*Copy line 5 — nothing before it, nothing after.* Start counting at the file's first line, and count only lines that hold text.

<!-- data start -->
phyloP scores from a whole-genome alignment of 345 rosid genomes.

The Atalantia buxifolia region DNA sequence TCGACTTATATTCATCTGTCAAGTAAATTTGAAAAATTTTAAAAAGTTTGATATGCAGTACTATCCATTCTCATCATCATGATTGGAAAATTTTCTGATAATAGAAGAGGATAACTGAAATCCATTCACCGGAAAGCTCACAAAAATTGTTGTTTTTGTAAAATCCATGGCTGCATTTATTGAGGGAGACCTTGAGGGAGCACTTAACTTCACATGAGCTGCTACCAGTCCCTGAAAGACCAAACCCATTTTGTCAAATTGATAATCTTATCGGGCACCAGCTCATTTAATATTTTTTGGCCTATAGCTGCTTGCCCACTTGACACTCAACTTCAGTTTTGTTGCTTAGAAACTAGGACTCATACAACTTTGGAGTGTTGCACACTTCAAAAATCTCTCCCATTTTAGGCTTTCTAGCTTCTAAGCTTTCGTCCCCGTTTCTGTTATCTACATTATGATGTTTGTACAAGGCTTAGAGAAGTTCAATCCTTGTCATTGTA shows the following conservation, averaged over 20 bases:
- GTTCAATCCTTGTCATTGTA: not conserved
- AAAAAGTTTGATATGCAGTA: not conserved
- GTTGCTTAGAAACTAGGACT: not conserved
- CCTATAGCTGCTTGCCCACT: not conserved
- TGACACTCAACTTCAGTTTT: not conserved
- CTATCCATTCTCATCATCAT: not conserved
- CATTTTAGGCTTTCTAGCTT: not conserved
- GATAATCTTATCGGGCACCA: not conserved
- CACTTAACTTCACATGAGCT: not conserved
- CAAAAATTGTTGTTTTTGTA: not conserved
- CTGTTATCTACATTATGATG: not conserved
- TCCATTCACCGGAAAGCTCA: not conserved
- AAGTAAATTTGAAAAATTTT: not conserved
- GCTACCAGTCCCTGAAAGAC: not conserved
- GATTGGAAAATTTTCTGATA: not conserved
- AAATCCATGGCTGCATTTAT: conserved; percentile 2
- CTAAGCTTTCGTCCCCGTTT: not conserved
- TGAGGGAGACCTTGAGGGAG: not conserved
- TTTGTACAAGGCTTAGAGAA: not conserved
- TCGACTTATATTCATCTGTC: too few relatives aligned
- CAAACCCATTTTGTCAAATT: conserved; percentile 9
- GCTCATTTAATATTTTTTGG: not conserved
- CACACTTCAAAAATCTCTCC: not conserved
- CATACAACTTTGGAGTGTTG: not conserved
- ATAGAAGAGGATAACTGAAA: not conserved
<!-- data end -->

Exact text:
- GTTGCTTAGAAACTAGGACT: not conserved